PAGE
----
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Northern Illinois Agriculture

University of Illinois Extension
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Planting underway in Northern Illinois


Powerful storms traversed Northern Illinois last week, limiting field operations, but reports of corn going into the ground in areas that missed the precipitation are trickling in. Most farmers will be anxious to start planting when field conditions now become suitable. We managed to plant our first corn at the Northern Illinois Agronomy Research Center on April 7th, earlier than our recommendations for this part of the state suggest. The 4" soil temperature under bare soil at our site measured 46 degrees, below the minimum 50 degree soil temperature where we expect corn germination to begin.  We checked that corn today and radicle emergence from the kernel has just begun. The corn was planted as part of our date of planting study conducted annually with both corn and soybean. For each crop we plant four dates and include a fungicide component to the trial. With our corn, we plant both an early and full season hybrid. Results from the 2014 corn study show no significant variation between our three early planting dates, and yield did not drop off until we reached our final late May planting date.

As farmers fine tune planters in preparation for the 2015 cropping season the topic of cost effective planting populations with reduced commodity prices has recently arisen. Dr. Emerson Nafziger shared the following comments at the Northern Illinois Crop Management Conference. Based on research trials conducted by the University of Illinois, high planted corn populations (up to 50,000 plants per acre) have shown a decrease in corn yields in recent years. They dropped less going from 42,000 to 50,000 plants per acre in 2014 in 2013. Not unexpected with our almost ideal weather conditions experienced last year. Yields going from 34,000 to 42,000 increased little at most sites, typical of recent years. It should be noted that hybrids differ some in this regard. Dropped populations that "pay their way" by producing enough (extra) yield to cover (extra) seed cost tend to be in the 30,000 to 35,000 range, without much correlation with yield level. The idea that we need to go to 40,000 to 45,000 with current hybrids is not supported by our current research.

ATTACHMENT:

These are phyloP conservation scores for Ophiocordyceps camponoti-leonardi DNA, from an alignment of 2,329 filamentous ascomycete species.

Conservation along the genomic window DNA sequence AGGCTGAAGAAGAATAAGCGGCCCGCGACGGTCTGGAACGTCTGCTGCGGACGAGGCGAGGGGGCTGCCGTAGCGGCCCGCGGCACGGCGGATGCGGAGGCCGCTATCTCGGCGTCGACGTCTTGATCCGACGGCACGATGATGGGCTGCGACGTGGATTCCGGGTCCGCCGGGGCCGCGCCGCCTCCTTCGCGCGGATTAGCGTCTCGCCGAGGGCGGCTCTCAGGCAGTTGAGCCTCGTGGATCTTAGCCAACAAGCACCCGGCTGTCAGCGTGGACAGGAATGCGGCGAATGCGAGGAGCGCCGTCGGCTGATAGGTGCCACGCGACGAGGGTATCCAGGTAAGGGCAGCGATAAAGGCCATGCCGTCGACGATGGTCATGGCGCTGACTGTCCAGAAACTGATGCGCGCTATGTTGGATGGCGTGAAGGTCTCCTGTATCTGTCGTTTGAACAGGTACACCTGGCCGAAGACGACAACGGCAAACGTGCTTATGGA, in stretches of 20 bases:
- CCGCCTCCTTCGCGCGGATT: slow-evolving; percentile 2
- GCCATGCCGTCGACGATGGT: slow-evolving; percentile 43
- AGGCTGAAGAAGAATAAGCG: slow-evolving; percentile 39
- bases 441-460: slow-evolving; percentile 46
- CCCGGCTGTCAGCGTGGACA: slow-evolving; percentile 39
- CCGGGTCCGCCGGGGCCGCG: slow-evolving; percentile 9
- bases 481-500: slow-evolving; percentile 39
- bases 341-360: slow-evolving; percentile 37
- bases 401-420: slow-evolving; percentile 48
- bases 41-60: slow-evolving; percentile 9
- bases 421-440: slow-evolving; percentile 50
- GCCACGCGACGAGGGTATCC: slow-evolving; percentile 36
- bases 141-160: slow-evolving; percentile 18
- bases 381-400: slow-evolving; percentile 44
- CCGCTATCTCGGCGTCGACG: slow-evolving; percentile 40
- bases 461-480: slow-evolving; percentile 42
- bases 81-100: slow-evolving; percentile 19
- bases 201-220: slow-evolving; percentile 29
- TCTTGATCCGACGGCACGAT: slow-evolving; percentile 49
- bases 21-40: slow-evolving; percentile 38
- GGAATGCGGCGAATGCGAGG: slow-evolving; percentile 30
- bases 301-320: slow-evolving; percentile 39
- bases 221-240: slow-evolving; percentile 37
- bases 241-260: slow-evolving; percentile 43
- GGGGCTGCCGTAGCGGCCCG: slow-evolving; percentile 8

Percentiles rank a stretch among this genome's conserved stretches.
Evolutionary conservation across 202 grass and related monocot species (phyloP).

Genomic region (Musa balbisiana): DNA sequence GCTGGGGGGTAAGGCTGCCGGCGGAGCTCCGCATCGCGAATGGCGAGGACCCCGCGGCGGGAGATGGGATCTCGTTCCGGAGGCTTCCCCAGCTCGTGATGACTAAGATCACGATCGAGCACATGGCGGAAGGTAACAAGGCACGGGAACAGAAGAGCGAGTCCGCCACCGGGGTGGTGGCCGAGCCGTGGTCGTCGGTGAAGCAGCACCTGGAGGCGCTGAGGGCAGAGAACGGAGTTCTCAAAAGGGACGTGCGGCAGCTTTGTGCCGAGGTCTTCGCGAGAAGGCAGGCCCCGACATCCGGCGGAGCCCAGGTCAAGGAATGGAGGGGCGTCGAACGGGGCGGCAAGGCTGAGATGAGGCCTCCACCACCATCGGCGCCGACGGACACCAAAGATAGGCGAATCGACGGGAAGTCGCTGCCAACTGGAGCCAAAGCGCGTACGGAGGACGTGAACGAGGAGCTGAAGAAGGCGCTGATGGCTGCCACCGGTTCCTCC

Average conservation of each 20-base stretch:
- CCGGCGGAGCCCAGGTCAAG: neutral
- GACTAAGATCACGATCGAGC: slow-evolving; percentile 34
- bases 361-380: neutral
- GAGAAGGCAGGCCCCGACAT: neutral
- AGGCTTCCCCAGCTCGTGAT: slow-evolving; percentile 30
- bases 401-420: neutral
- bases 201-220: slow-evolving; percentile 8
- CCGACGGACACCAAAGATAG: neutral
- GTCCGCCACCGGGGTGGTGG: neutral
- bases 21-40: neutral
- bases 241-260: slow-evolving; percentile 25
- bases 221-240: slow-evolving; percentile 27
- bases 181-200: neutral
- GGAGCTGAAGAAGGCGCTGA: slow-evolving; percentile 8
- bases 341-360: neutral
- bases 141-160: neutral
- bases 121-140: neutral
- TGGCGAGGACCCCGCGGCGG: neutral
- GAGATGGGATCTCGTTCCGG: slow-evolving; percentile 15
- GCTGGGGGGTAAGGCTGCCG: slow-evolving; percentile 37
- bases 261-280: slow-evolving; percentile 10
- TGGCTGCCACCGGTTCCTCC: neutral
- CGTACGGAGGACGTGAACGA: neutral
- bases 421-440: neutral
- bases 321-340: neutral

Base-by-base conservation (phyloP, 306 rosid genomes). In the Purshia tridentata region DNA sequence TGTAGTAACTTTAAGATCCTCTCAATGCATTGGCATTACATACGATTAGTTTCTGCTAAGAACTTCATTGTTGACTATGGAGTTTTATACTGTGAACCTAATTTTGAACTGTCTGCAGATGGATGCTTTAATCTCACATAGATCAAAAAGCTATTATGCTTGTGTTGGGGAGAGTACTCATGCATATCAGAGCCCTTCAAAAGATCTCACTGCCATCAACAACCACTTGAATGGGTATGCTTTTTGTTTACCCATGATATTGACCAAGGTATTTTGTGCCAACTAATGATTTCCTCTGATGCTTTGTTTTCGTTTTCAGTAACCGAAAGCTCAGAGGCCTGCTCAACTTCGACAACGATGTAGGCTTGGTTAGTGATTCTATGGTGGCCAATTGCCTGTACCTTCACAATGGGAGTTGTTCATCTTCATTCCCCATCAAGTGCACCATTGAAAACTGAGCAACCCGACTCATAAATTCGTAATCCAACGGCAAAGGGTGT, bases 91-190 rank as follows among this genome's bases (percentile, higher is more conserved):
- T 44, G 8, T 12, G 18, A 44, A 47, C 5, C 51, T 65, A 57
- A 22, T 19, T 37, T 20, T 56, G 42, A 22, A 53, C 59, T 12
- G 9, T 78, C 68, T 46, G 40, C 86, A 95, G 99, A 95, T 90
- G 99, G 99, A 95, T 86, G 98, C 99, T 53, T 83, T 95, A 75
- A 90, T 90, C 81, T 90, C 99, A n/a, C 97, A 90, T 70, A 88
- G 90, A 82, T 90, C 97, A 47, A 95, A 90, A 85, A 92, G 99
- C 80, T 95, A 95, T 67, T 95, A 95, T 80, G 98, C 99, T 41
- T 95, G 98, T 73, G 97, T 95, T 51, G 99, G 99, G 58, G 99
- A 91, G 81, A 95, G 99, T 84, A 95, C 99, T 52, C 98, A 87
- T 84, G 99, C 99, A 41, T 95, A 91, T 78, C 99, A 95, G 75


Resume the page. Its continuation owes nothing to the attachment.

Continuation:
What about planting depth? The Illinois Agronomy Handbook shares that ideal planting depth varies with soil and weather conditions. Emergence is more rapid from relatively shallow planted corn, so early planting should not normally be as deep as later planting. For most conditions, corn should be planted 1-1/2 to 1-3/4 inches deep. Early-planted corn should be in the shallower end of this range. Later in the season, when soil temperatures are higher and evaporation is greater, planting as much as 2-1/2 inches deep to reach moist soil may be advantageous, especially if the forecast is for continued dry weather. Planting depth studies show not only that fewer plants emerge when seeds are planted deep but also that those emerging may take longer to reach the pollination stage and may have higher moisture in the fall. Deeper planting also brings more danger of reduced stand due to crusting or wet soils and an increased chance of uneven emergence which can cause yield loss.

Activities at the NIARC today included flagging a nitrogen plot and evaluating an annual ryegrass variety trial.



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